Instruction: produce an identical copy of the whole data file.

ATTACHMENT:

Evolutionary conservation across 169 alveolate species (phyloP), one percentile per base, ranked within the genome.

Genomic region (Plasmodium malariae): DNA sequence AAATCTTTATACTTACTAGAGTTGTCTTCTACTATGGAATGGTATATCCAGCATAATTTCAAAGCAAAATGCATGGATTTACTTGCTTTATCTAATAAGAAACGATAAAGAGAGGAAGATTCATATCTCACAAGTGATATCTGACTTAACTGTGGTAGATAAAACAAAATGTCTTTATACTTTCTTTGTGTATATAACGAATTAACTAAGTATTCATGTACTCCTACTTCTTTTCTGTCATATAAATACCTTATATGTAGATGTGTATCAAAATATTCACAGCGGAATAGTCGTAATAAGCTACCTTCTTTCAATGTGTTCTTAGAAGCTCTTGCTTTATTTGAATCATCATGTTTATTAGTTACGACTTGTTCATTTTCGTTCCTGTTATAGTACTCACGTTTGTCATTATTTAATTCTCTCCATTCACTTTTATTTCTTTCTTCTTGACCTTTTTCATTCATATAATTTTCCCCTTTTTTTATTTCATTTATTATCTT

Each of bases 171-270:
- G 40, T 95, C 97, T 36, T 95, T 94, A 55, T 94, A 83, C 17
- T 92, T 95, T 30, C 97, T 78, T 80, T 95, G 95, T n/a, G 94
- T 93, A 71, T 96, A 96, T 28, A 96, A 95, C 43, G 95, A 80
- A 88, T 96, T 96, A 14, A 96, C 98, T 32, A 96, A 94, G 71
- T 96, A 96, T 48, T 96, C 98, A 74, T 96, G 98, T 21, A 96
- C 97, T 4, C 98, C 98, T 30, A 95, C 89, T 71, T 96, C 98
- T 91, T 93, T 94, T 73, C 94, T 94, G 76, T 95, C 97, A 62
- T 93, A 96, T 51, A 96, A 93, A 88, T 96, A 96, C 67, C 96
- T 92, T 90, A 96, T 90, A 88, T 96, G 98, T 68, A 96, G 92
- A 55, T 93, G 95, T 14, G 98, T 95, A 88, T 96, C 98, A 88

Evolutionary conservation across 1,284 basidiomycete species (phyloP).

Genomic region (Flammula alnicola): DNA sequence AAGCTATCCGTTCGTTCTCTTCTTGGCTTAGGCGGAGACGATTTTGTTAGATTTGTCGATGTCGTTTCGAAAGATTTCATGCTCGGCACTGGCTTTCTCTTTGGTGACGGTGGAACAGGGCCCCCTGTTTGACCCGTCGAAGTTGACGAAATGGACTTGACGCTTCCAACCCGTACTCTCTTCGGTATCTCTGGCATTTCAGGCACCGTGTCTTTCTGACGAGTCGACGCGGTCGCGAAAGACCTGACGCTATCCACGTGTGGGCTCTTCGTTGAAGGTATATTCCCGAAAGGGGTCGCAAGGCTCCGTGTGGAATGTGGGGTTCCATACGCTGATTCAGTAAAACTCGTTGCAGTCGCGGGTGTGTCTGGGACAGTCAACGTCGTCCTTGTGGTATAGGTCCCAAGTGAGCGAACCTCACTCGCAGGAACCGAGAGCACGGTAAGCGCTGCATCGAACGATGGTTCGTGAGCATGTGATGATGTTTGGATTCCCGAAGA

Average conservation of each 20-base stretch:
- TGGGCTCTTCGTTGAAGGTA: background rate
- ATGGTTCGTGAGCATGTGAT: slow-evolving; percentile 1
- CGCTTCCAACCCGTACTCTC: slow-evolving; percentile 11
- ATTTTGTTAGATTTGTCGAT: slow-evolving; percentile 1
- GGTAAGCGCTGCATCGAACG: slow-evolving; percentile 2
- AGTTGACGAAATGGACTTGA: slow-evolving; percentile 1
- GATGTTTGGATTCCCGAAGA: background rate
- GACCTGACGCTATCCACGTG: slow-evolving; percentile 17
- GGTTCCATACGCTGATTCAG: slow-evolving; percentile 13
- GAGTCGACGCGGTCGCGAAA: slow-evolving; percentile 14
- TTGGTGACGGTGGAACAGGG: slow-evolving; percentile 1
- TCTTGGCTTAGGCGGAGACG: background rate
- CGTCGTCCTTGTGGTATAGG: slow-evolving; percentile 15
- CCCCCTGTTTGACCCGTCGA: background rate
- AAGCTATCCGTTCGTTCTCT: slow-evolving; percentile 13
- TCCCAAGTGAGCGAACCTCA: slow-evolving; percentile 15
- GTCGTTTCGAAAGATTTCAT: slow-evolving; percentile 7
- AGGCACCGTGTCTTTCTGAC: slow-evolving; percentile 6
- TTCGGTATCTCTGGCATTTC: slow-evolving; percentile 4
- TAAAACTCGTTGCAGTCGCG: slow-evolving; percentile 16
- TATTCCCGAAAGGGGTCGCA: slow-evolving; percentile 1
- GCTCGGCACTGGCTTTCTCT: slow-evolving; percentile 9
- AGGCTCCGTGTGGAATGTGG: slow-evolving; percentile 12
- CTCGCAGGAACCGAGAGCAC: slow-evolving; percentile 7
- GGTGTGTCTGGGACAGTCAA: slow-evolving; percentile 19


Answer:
Evolutionary conservation across 169 alveolate species (phyloP), one percentile per base, ranked within the genome.

Genomic region (Plasmodium malariae): DNA sequence AAATCTTTATACTTACTAGAGTTGTCTTCTACTATGGAATGGTATATCCAGCATAATTTCAAAGCAAAATGCATGGATTTACTTGCTTTATCTAATAAGAAACGATAAAGAGAGGAAGATTCATATCTCACAAGTGATATCTGACTTAACTGTGGTAGATAAAACAAAATGTCTTTATACTTTCTTTGTGTATATAACGAATTAACTAAGTATTCATGTACTCCTACTTCTTTTCTGTCATATAAATACCTTATATGTAGATGTGTATCAAAATATTCACAGCGGAATAGTCGTAATAAGCTACCTTCTTTCAATGTGTTCTTAGAAGCTCTTGCTTTATTTGAATCATCATGTTTATTAGTTACGACTTGTTCATTTTCGTTCCTGTTATAGTACTCACGTTTGTCATTATTTAATTCTCTCCATTCACTTTTATTTCTTTCTTCTTGACCTTTTTCATTCATATAATTTTCCCCTTTTTTTATTTCATTTATTATCTT

Each of bases 171-270:
- G 40, T 95, C 97, T 36, T 95, T 94, A 55, T 94, A 83, C 17
- T 92, T 95, T 30, C 97, T 78, T 80, T 95, G 95, T n/a, G 94
- T 93, A 71, T 96, A 96, T 28, A 96, A 95, C 43, G 95, A 80
- A 88, T 96, T 96, A 14, A 96, C 98, T 32, A 96, A 94, G 71
- T 96, A 96, T 48, T 96, C 98, A 74, T 96, G 98, T 21, A 96
- C 97, T 4, C 98, C 98, T 30, A 95, C 89, T 71, T 96, C 98
- T 91, T 93, T 94, T 73, C 94, T 94, G 76, T 95, C 97, A 62
- T 93, A 96, T 51, A 96, A 93, A 88, T 96, A 96, C 67, C 96
- T 92, T 90, A 96, T 90, A 88, T 96, G 98, T 68, A 96, G 92
- A 55, T 93, G 95, T 14, G 98, T 95, A 88, T 96, C 98, A 88

Evolutionary conservation across 1,284 basidiomycete species (phyloP).

Genomic region (Flammula alnicola): DNA sequence AAGCTATCCGTTCGTTCTCTTCTTGGCTTAGGCGGAGACGATTTTGTTAGATTTGTCGATGTCGTTTCGAAAGATTTCATGCTCGGCACTGGCTTTCTCTTTGGTGACGGTGGAACAGGGCCCCCTGTTTGACCCGTCGAAGTTGACGAAATGGACTTGACGCTTCCAACCCGTACTCTCTTCGGTATCTCTGGCATTTCAGGCACCGTGTCTTTCTGACGAGTCGACGCGGTCGCGAAAGACCTGACGCTATCCACGTGTGGGCTCTTCGTTGAAGGTATATTCCCGAAAGGGGTCGCAAGGCTCCGTGTGGAATGTGGGGTTCCATACGCTGATTCAGTAAAACTCGTTGCAGTCGCGGGTGTGTCTGGGACAGTCAACGTCGTCCTTGTGGTATAGGTCCCAAGTGAGCGAACCTCACTCGCAGGAACCGAGAGCACGGTAAGCGCTGCATCGAACGATGGTTCGTGAGCATGTGATGATGTTTGGATTCCCGAAGA

Average conservation of each 20-base stretch:
- TGGGCTCTTCGTTGAAGGTA: background rate
- ATGGTTCGTGAGCATGTGAT: slow-evolving; percentile 1
- CGCTTCCAACCCGTACTCTC: slow-evolving; percentile 11
- ATTTTGTTAGATTTGTCGAT: slow-evolving; percentile 1
- GGTAAGCGCTGCATCGAACG: slow-evolving; percentile 2
- AGTTGACGAAATGGACTTGA: slow-evolving; percentile 1
- GATGTTTGGATTCCCGAAGA: background rate
- GACCTGACGCTATCCACGTG: slow-evolving; percentile 17
- GGTTCCATACGCTGATTCAG: slow-evolving; percentile 13
- GAGTCGACGCGGTCGCGAAA: slow-evolving; percentile 14
- TTGGTGACGGTGGAACAGGG: slow-evolving; percentile 1
- TCTTGGCTTAGGCGGAGACG: background rate
- CGTCGTCCTTGTGGTATAGG: slow-evolving; percentile 15
- CCCCCTGTTTGACCCGTCGA: background rate
- AAGCTATCCGTTCGTTCTCT: slow-evolving; percentile 13
- TCCCAAGTGAGCGAACCTCA: slow-evolving; percentile 15
- GTCGTTTCGAAAGATTTCAT: slow-evolving; percentile 7
- AGGCACCGTGTCTTTCTGAC: slow-evolving; percentile 6
- TTCGGTATCTCTGGCATTTC: slow-evolving; percentile 4
- TAAAACTCGTTGCAGTCGCG: slow-evolving; percentile 16
- TATTCCCGAAAGGGGTCGCA: slow-evolving; percentile 1
- GCTCGGCACTGGCTTTCTCT: slow-evolving; percentile 9
- AGGCTCCGTGTGGAATGTGG: slow-evolving; percentile 12
- CTCGCAGGAACCGAGAGCAC: slow-evolving; percentile 7
- GGTGTGTCTGGGACAGTCAA: slow-evolving; percentile 19